Film Scouts Reviews

"Jingle All the Way"

by Leslie Rigoulot

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November 18, 1996

Is there a parent who has not searched high, low, and in between for that one gift on the kid's Christmas wish list that is just not to be found? I've opened cartons in stores looking for G.I. Joes, Teenage Mutant Ninja Turtles and Wolverine from the X-Men. Remember the frenzy over Cabbage Patch dolls? Every parent will be able to identify with Arnold Schwarzenegger as he searches for this year's Mighty Morphin' Power Ranger, Turbo Man, on Christmas eve. Every overworked parent can identify with wanting to be perfect but falling short. Since Chris ("Home Alone") Columbus produces the film with Brian ( "Beethoven") Levant as the director, you can count on a hilarious take on a Nineties dilemma. Schwarzenegger is hurriedly finishing up business and trying to make his son's karate awards ceremony when he encounters Robert Conrad as traffic cop and running gag (Officer Hummell). Arnold also has to contend with his male Martha Stewart neighbor, portrayed by Phil Hartman, who ingratiates himself to Arnold's lovely screen wife, Rita Wilson. Let's face it, we all have neighbors who bake elaborate cookies, put up excessive lights and put the rest of us to shame. But Hartman is small-time compared to the aggravation of mailman Sinbad. In the race to find Turbo Man, the hottest toy of the season, only one man is willing to outdo the Terminator, the Commando, the Eraser. It isn't just a race to the finish but to prove who loves their kid more. And who wouldn't want the love of the adorable Jake Lloyd. A veteran of TV's "ER", the seven-year-old made his feature film debut in Nick Cassavetes "Unhook the Stars" and we'll be seeing more from this natural.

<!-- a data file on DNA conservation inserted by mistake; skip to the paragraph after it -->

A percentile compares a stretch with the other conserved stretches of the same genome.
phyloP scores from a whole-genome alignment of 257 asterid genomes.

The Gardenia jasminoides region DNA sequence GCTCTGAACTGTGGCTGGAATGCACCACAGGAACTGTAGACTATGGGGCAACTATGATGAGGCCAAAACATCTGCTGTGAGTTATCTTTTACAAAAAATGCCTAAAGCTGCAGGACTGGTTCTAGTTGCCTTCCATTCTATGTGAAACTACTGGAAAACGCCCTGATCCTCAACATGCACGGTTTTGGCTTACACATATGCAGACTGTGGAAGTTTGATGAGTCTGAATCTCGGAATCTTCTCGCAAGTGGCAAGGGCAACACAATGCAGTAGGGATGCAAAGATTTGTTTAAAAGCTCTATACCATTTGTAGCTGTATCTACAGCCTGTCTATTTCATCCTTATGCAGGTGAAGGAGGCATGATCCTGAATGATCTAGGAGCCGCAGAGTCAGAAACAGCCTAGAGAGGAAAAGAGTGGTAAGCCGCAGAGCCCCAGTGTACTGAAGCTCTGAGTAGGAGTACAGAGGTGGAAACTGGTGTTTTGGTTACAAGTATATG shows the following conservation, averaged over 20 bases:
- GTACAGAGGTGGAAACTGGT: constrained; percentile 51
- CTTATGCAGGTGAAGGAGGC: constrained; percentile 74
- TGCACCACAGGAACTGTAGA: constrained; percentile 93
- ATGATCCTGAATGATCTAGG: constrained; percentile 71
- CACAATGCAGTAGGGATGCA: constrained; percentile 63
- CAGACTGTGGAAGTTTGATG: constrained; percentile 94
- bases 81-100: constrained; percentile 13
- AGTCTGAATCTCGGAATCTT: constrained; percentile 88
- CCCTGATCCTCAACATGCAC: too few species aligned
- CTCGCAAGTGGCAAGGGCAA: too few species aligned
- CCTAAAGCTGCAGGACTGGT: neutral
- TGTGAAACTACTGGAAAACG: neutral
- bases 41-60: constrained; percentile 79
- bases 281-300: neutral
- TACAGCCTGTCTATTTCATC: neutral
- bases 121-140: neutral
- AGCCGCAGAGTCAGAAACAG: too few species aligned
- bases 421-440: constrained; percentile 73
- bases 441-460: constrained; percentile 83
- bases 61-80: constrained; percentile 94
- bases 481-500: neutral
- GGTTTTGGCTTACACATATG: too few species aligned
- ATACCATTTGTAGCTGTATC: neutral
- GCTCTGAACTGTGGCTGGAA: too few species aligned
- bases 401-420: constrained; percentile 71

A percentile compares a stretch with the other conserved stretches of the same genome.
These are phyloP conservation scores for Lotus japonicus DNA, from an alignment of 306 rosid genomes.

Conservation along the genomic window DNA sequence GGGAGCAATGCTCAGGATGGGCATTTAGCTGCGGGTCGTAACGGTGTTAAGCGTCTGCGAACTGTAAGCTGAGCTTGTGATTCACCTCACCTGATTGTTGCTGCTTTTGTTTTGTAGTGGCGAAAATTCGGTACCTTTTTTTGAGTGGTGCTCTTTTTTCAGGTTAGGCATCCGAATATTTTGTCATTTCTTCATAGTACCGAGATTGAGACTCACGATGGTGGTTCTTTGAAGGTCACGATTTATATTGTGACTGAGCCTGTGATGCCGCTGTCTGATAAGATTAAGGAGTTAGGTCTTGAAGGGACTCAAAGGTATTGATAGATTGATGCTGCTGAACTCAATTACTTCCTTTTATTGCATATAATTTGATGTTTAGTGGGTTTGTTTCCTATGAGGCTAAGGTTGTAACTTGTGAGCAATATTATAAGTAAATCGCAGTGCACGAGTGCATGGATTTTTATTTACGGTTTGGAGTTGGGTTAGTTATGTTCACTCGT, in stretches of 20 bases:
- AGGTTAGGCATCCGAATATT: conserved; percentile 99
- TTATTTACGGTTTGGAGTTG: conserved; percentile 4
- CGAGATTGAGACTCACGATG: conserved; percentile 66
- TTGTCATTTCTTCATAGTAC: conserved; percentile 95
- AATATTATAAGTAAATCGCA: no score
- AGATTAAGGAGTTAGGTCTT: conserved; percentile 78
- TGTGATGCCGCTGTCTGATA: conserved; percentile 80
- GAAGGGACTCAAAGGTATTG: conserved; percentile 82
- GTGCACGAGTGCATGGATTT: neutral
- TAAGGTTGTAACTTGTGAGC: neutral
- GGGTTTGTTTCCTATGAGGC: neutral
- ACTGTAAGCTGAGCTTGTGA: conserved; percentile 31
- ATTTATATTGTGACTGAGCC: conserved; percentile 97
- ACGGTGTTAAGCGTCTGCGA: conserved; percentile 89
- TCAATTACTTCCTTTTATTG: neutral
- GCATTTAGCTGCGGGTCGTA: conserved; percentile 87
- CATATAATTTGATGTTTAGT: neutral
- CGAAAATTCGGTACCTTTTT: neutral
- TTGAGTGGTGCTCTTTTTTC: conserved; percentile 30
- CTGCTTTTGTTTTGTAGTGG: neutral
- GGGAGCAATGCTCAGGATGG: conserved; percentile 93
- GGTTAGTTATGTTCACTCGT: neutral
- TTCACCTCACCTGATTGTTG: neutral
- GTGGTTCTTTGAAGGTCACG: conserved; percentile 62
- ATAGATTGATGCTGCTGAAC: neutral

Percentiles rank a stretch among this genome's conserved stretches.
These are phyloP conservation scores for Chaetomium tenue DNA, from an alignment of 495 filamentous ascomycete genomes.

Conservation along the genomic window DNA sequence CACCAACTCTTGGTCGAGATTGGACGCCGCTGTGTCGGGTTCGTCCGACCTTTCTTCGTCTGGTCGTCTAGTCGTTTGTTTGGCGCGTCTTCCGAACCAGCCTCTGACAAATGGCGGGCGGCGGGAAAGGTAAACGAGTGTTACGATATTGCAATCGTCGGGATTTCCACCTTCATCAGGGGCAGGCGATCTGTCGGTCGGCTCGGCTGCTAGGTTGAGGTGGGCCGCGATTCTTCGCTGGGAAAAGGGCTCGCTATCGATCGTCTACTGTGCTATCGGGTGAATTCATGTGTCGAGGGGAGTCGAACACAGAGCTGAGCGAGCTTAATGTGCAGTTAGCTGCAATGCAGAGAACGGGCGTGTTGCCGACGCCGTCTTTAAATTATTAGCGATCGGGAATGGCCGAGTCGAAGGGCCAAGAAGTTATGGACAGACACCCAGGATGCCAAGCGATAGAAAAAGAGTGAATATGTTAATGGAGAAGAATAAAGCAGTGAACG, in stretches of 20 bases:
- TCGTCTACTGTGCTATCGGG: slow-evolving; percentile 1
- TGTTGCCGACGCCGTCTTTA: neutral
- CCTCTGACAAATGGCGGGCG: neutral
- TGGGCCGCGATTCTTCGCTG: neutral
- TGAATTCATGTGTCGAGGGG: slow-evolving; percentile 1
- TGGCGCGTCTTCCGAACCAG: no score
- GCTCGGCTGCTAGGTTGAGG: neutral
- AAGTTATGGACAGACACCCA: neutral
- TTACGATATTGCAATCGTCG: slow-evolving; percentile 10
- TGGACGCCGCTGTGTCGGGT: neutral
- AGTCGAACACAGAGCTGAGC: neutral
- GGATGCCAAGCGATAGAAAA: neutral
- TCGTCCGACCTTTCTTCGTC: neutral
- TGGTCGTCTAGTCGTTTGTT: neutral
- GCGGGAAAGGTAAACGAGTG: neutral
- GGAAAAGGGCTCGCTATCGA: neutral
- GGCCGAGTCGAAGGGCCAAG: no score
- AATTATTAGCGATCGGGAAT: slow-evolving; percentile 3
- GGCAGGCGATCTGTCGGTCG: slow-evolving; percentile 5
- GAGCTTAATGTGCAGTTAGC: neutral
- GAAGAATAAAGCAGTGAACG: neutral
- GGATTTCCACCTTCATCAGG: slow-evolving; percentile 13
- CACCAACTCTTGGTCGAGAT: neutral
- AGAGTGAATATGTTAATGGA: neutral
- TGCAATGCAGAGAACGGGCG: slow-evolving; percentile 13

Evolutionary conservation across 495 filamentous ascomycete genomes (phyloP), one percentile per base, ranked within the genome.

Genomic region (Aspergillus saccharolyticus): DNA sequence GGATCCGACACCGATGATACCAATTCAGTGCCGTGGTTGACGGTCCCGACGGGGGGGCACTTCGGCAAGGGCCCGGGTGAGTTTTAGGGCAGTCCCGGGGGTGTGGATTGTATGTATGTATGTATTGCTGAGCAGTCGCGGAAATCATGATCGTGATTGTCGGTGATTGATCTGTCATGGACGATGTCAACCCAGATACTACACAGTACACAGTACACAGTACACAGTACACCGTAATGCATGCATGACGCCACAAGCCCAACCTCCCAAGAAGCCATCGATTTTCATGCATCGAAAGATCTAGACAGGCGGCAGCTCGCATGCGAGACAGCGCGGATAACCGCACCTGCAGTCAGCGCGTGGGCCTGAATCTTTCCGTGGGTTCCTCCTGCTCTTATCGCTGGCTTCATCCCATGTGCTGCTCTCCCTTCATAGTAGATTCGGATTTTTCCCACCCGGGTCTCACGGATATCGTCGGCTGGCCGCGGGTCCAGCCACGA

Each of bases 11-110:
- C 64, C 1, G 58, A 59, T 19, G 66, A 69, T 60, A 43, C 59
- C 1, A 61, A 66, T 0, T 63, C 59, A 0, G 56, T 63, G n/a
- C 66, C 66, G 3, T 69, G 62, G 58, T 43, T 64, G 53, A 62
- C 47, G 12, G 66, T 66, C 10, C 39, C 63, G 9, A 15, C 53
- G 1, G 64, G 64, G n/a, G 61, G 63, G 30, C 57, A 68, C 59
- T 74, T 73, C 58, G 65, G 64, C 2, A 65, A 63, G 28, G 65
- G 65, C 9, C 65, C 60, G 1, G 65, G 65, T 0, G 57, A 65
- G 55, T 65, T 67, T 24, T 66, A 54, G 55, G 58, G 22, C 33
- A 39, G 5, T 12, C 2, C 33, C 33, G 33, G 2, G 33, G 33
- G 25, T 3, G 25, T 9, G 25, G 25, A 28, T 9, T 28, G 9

"Jingle All The Way" should be seen at a shopping mall for full effect, but it is certainly a Christmas movie you won't want to miss. And in case you are wondering, director Levant took the Turbo Man doll for himself. Smiles Levant, "Everything we're creating for this movie goes to me - and if my kids want to play with them, they can come to the office." Lucky guy. Rated PG (Twentieth Century Fox).

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